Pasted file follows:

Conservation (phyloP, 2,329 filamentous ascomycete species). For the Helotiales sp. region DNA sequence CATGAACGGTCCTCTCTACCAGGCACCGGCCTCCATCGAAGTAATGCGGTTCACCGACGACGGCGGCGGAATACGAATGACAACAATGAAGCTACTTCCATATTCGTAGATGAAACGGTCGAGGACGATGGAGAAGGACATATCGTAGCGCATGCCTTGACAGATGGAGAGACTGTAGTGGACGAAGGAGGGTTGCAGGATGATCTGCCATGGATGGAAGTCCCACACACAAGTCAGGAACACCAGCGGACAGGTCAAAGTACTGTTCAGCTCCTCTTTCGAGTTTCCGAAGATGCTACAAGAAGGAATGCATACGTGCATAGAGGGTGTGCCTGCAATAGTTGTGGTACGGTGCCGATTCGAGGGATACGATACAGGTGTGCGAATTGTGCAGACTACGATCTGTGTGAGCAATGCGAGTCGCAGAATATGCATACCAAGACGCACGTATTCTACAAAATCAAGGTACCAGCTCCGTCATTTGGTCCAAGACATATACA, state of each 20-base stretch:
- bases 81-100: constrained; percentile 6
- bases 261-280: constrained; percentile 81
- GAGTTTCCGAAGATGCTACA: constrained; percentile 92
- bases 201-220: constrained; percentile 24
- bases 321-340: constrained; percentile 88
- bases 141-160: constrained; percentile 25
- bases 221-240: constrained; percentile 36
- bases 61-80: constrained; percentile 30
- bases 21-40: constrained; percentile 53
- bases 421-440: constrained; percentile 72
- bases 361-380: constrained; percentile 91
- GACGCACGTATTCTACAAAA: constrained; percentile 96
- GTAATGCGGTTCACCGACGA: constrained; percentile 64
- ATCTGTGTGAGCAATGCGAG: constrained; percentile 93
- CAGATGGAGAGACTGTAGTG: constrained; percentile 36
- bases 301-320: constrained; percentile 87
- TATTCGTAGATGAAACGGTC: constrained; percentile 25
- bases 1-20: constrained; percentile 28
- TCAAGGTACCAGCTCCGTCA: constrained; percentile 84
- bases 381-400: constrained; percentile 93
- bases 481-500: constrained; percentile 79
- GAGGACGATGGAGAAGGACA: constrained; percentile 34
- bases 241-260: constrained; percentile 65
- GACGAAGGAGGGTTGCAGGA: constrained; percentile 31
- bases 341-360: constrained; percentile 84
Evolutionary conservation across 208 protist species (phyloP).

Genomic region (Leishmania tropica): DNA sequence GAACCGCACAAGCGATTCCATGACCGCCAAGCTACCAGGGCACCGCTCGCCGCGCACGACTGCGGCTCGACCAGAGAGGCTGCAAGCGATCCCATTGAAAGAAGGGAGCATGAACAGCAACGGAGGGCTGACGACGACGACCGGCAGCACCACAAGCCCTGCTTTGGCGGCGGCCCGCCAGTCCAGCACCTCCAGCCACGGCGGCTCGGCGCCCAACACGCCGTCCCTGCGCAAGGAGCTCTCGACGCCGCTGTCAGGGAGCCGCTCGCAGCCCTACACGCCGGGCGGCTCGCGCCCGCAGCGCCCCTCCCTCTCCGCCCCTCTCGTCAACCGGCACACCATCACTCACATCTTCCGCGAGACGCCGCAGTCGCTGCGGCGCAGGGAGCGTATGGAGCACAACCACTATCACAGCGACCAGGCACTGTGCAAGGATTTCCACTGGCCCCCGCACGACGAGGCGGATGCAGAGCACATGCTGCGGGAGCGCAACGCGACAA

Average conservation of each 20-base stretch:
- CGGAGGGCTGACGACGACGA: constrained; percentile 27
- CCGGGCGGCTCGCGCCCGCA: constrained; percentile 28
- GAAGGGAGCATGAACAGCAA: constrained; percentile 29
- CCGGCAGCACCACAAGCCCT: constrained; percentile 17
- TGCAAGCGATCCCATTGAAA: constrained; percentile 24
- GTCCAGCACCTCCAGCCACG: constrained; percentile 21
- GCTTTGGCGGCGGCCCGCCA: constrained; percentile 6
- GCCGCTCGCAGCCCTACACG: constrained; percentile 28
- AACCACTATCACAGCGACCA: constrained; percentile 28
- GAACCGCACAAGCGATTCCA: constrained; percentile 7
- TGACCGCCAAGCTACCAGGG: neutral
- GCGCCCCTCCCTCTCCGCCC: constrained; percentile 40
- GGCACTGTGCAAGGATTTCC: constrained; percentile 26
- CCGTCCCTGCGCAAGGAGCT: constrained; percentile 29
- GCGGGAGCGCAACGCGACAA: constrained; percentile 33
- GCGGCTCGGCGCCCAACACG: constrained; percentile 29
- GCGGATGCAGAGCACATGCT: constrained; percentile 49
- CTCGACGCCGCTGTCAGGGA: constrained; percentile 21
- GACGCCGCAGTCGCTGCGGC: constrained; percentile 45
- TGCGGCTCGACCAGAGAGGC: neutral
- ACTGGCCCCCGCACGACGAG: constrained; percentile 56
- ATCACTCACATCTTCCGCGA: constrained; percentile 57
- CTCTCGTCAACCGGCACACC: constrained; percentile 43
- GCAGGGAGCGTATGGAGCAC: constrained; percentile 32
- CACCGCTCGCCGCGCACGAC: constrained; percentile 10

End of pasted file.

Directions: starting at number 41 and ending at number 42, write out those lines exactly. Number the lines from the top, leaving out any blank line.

- GCGCCCCTCCCTCTCCGCCC: constrained; percentile 40
- GGCACTGTGCAAGGATTTCC: constrained; percentile 26